By Tiffany Greene, with contributions from Evan Shao and Stephen Punwasi
Shots fired! While our media has been pointing out how Chinese buyers are driving up real estate prices, the Chinese media has been dissecting our economy and government, and warning Chinese buyers of the dangers of owning Canadian real estate.
We're always curious to know how other countries interpret our statistics, political climate and what outside media is reporting about Canada's economy. Since China has been a hot-button subject in Canadian news recently, we thought it was high time we took a look at how Canada is portrayed in China's state-regulated media.
While the Chinese media does acknowledge that Chinese buyers are a contributing factor to our prices -- and admit they have been capitalizing on it -- they also point out some interesting observations that our media has failed to cover. Here are the most interesting points we found from three major Chinese publications.
Worse Than The 2008 U.S. Crash
Hexun, China's largest finance portal, recently published an article pointing to Canada's debt-fuelled economy. They noted that Canadians have the largest debt-to-income ratio of any G7 country, with the average spending 165 per cent of their salary. To contrast, at the height of the U.S. housing crisis in 2008, Americans carried what was then considered an outlandish 147 per cent debt-to-income ratio -- 17 points lower than where we currently sit.
Canada's total household debt reached $1.892 trillion, with $1.234 trillion of that as mortgage debt -- roughly 65 per cent more than we make per year. To put that $1.82 trillion into perspective, we could have run the U.S. government for eight months with that amount of money.
"This is a very big bubble. And it's going to end in tears." -- Paul Ashworth
CN Gold, another one of China's large financial sites, ran an article quoting Toronto-based economist Paul Ashworth who told them "This is a very big bubble. And it's going to end in tears." They then went on to say that once this bubble bursts, real estate will likely be a major "blow to the Canadian economy."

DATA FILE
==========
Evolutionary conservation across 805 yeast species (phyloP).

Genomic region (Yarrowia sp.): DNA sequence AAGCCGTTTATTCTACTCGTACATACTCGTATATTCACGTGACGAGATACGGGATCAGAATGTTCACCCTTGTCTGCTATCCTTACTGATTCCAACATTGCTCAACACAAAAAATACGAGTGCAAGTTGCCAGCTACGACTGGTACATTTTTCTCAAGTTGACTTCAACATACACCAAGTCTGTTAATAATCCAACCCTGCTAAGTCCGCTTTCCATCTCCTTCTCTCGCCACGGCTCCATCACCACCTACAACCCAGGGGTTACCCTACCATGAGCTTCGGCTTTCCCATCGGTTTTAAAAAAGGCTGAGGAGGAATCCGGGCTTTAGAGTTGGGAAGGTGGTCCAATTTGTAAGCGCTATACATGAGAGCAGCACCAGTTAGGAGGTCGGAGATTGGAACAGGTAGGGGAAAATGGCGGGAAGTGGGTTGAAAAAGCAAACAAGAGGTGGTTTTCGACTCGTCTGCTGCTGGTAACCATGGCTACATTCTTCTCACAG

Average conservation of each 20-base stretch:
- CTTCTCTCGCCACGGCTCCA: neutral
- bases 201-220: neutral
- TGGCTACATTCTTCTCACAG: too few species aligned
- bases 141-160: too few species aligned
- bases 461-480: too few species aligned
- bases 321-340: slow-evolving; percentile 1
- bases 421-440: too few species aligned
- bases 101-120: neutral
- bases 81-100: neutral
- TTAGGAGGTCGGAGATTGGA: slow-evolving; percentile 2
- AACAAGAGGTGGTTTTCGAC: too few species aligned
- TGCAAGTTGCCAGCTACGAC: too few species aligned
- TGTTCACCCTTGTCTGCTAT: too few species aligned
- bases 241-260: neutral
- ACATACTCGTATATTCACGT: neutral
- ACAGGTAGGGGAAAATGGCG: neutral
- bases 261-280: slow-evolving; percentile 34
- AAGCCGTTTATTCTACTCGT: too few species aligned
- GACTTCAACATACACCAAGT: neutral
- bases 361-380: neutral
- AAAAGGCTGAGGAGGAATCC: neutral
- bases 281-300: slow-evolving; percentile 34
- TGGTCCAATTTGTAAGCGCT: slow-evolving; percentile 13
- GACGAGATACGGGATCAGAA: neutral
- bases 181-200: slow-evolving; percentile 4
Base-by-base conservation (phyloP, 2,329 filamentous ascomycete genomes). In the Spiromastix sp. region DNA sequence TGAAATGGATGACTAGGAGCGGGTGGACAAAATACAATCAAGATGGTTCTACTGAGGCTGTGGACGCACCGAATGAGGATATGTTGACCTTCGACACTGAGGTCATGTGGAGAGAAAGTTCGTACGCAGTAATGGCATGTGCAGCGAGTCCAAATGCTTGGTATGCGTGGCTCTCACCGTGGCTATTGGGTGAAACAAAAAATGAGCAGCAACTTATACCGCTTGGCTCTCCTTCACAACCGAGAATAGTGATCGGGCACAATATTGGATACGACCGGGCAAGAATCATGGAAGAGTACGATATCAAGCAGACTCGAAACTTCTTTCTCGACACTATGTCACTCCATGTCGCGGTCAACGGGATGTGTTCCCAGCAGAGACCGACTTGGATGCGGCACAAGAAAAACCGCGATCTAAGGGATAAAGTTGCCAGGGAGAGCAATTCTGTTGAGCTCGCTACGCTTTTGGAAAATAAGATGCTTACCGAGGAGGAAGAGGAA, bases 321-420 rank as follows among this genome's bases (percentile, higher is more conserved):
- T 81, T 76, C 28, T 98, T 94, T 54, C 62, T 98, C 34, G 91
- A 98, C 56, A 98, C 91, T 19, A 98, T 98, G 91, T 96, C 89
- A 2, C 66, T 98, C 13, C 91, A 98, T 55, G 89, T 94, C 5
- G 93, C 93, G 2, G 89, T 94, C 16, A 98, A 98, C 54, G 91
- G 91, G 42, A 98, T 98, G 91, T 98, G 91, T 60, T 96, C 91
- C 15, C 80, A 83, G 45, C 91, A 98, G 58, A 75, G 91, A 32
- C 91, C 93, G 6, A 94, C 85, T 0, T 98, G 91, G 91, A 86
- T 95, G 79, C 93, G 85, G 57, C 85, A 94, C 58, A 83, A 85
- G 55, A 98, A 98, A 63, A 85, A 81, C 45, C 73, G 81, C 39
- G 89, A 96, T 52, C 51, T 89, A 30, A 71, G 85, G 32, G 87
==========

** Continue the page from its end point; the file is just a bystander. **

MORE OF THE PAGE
Real Estate As An Economy Booster
Sina.com's real estate partner and NYSE-listed Leju was quick to point out that while the average home price in Vancouver is up more than 30 per cent, the province is in a state of "stagflation." Stagflation is a fancy word that describes when the cost of living increases but there is stagnant demand in the economy. They go on to say B.C. has one of the lowest median incomes in the country, and the B.C. government is hoping rising home prices will "render some good."
Real estate and related services were one of the few high-paying growth sectors contributing to our economy over the past year. A significant portion of our growth is in low-income sectors like retail and hospitality service.
While they didn't put statistics to those statements, we recently published an article that showed Vancouver's home prices have risen 172 per cent in the last 15 years, while income has only moved up 10 per cent. The struggle in VanCity is real.
B.C. Government Saved This For The Election
Most interesting, Chinese media outlets are questioning the timing of all of this. After all, Vancouver's real estate has been growing at an unsustainable rate for years (more like decades), while incomes have stagnated. An author from Leju wrote that the Asian investment conversation is being brought on as platforms for the Vancouver municipal and B.C. provincial elections.
Leju also explained that other cities like Toronto, that have substantially more international buyers, are not having discussions about "vacancy taxes" and "restrictions." They further allege that the government in Vancouver and B.C. are looking to distract constituents with "other factors" to explain why income in the province is one of the lowest in Canada.
This crisis threatens the stability of [the Canadian] financial system."
Hexun was a little more blunt, stating the Government of Canada "must introduce policies to cool the property market, or face collapse," further adding that "this crisis threatens the stability of [the Canadian] financial system."
While you should approach all media with a grain of salt, they bring interesting points to the table that should be part of the discussion. In Vancouver's market where mayor Gregor Robertson made almost four times his annual salary selling a home he lived in for only two years, and B.C. Finance Minister Mike de Jong has a stake in seven homes (only five mortgages, though), are Chinese speculators the problem or are all speculators contributing to the problem? Also, as Canadians we tend to not discuss things like declining income, which is unfortunate because it's a big part of our housing story.
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This post originally appeared on Better Dwelling.
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